The public outcry ( more exactly the media outcry) over Stephen Hester’s bonus is as distasteful as it is wrong-headed. It is distasteful as it is no more than what was agreed in 2008 when Hester took over the job of CEO of RBS – we are going back on a promise we (arguably) shouldn’t have made but a promise is a promise. It is wrong-headed because it misses the bigger issue with RBS pay. The 2011 share award is about 5% of Hester’s five year package.
It’s all very well them joining the financial lynch mob now, but where were these journalists when the rules were being laid down? The Remuneration Committee of RBS is chaired by someone who only took on the job in November 2011 (though I suspect that it’s only a matter of time before she is drawn into this). Quite properly she has applied the rules she has inherited. Governing groups are there to apply the rules!
If anything is to be learned from current events, it needs to be learned about how the rules are established (not whether they are applied).
There are organisations who make it their business to draw attention to the full scale of executive rewards and ask the questions we are asking now about quantum and fairness. They do this before and at the time the rules are made. Such an organisation is PIRC, an independent body which incites shareholder activism to improve the standards of governance in Britain’s boardrooms.
I suspect that Tom Powdrill of PIRC , who may be reading this, would be smiling a wry smile. PIRC work through the organisations that hold the shares in companies like RBS. The case of RBS is subtly different, the only organisation that holds a decent shareholding in RBS is the UK Treasury which is owned by you and me. You might argue that the pension and insurance funds that hold large tranches of other UK corporates are also ultimately owned by the likes of you and me but they are subject to insistent lobbying (not least by PIRC).
RBS is owned by us, we made the rules and we were looking to renege on the promises we made to the CEO of RBS when we recruited him. This is shameful behaviour on our part and we are right to point an accusing finger at David Cameron as CEO of UK plc and to Gordon and Tony on whose watch the RBS debacle happened. They are our representatives in this , they got us into this mess and it’s a pretty shameful state of affairs when our Prime Minister let’s the lynch mob run wild. We do not need PIRC to hold our hand, we need politicians with a little more backbone.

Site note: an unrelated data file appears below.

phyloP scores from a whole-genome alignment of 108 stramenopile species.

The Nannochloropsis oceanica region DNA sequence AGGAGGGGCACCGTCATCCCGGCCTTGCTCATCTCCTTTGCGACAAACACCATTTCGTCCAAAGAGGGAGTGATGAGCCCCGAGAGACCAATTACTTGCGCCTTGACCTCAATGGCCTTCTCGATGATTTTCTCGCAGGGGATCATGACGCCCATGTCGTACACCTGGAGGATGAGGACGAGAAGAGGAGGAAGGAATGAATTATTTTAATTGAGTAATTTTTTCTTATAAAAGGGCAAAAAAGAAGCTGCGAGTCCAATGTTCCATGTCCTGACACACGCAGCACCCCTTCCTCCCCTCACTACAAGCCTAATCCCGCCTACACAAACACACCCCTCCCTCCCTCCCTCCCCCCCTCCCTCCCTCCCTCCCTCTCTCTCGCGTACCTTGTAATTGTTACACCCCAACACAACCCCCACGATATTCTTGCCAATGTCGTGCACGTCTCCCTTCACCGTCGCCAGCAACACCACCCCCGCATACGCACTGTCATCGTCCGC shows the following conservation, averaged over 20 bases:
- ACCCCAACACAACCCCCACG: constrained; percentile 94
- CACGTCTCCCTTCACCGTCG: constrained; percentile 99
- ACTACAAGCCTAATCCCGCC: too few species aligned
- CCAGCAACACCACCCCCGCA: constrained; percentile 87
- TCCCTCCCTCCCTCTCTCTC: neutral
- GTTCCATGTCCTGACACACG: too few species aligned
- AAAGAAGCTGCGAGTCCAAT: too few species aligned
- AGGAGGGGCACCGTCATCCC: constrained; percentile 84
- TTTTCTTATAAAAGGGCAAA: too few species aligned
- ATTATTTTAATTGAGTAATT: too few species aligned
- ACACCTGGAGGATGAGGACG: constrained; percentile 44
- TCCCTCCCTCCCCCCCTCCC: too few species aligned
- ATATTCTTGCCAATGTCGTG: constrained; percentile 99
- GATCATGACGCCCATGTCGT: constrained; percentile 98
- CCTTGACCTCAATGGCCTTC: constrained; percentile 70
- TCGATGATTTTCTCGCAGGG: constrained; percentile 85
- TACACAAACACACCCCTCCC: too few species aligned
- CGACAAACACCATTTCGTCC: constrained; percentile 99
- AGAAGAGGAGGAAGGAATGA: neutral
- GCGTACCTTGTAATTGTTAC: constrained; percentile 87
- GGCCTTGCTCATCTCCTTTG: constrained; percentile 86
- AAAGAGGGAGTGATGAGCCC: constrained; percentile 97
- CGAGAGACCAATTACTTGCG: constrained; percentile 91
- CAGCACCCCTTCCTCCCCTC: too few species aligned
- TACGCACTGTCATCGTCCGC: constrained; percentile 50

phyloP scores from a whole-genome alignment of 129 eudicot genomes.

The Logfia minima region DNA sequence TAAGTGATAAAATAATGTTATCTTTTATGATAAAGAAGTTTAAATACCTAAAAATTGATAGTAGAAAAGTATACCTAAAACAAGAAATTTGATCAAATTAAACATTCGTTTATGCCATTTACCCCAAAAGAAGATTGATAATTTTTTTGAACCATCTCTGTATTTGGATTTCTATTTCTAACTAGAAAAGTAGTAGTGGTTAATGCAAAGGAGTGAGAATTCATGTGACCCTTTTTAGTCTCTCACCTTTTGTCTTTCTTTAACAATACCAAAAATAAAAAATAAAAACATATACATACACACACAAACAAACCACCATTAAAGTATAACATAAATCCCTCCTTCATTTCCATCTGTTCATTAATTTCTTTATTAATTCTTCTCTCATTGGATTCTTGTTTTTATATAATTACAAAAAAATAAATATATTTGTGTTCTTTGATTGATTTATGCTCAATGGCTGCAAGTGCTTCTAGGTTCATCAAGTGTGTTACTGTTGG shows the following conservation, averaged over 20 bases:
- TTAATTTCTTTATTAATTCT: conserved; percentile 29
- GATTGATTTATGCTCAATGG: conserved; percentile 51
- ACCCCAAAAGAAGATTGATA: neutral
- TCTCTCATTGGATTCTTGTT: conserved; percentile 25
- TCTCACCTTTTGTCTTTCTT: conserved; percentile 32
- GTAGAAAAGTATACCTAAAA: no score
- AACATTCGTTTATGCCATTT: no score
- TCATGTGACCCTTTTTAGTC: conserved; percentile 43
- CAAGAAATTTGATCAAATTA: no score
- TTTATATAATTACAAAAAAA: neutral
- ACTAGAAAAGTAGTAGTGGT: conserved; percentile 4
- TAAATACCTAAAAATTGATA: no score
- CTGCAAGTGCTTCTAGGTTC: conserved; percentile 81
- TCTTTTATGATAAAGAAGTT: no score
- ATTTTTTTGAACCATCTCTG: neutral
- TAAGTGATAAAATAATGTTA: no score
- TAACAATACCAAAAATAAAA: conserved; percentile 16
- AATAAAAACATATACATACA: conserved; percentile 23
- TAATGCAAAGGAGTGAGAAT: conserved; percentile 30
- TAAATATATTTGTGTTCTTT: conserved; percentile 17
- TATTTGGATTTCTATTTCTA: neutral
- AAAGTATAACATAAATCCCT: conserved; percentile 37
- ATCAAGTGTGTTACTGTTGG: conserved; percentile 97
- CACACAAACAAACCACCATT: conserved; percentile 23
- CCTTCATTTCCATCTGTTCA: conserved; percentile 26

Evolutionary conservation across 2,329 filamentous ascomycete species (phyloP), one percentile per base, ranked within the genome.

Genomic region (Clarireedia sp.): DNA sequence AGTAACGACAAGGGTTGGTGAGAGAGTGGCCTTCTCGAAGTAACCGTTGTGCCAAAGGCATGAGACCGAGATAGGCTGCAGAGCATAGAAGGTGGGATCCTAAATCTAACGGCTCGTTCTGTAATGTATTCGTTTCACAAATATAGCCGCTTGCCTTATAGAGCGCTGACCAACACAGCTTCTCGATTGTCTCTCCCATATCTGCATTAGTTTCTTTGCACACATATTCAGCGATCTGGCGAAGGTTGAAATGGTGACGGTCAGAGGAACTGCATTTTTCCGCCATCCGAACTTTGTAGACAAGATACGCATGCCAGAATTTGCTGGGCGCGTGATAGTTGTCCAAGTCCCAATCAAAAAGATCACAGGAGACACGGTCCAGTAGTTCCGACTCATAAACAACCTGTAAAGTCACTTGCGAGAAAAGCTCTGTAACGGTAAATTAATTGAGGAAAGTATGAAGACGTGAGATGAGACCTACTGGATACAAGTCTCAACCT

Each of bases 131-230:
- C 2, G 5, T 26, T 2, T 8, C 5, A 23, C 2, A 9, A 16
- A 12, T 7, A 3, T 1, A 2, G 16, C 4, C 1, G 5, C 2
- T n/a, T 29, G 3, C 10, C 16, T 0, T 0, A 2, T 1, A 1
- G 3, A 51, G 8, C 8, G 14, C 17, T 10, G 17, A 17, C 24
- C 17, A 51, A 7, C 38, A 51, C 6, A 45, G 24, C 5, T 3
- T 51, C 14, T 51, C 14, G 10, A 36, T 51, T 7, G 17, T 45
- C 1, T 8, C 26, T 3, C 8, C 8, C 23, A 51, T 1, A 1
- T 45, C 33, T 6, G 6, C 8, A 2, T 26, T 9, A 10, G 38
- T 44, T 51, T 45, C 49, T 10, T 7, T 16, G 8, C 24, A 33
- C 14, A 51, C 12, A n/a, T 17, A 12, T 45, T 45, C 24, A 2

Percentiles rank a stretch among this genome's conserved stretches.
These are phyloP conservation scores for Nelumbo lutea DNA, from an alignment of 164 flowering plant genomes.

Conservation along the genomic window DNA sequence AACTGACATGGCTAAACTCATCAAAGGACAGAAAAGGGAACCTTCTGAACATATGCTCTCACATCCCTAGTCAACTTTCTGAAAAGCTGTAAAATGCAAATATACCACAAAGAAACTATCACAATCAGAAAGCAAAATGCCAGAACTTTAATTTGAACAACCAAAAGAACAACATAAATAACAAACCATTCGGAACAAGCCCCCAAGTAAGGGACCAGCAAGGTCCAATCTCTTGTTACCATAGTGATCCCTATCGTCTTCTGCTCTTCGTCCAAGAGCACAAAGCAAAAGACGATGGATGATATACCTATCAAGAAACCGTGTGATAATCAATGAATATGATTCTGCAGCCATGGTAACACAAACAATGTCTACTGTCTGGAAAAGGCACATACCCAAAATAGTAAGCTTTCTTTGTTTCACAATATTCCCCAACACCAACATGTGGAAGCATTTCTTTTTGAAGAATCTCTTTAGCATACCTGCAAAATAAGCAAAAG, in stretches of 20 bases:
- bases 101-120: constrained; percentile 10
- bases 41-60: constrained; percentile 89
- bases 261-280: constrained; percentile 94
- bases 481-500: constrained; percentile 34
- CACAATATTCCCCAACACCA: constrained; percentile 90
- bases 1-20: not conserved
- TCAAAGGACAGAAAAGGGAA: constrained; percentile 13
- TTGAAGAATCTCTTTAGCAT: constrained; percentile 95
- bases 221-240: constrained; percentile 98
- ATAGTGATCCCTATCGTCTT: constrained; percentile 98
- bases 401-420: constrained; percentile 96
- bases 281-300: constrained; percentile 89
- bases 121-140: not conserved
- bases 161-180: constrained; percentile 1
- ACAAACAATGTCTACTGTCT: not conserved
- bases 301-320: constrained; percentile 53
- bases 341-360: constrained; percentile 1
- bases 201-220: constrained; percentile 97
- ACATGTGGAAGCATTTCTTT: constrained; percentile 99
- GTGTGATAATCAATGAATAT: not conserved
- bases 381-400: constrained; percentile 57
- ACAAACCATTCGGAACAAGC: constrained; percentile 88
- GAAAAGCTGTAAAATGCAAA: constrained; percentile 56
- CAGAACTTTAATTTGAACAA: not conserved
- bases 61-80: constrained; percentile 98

Frankly Steven Hester is not bothered much about his £1m share incentive. He doesn’t need the money and his main concern is that he hung on as long as he did. If he’d been a little quicker off the mark (like his chairman), he could have saved himself a lot of bother- the scrutiny of the rest of his package sounds like it’ll give him a whole lot of bother!
The much bigger issue behind executive pay awards that run into millions per year relate to fairness within society.In the middle ages, Venice determined that the Doge ( a Chairman if ever I saw one) was unpaid but got a cushy lifestyle from the state. The CEO who really ran Venice, got a huge salary that was justified by it making him unbribeable. If the price to be paid for receiving a huge pay packet was behaviour of the highest standards in a lawless age, good luck to the Venetians. But many in public and private sector jobs are expected to behave with total probity and are paid a relative pittance.
Today we argue that executive pay is set by market forces. The market of which RBS is part, the banking market, showed itself as a rotten market in the years leading up to its collapse in 2008. To suppose that the appointment of Stephen Hester on a package that looks rather Goodwynian was surely an error. It simply said “business as usual” and for banks at least, business should never be the same again.
A pay cap that ensures that the highest paid in a company cannot be rewarded in total more than a certain multiple of the average pay of those in his or her organisation is a fair and just curtailment of the power of the executive elite and would do something to stop Remcos being the self-serving cartels they have often become. Some would argue that in the case of the banks, where average pay may be twice or more the national average, UK average earnings might be a better measure.
But no such rules can be enforced until we , the rulemakers, exert our power to make them and enforce them. Sadly, in the case of the RBS pay awards in 2012, we have shown bad faith in our behaviour and diminished not improved the governance standards in Britain. Other countries , who regard the UK as a beacon of good governance should be surprised and disappointed at the way we ae handling this issue. The long-term damage to Britain stemming from RBS executive remuneration will arise from two matters
- Our failure to properly establish the Rules in 2008
- Our failure to stand by the promises made then.
In order for us to move forward in a positive way from these failures, we need to adopt a common strategy to pay based on a social contract between shareholders, ordinary job-holders, political leaders and the executives who will increasingly become the victims of the pay-awards they have previously benefited from.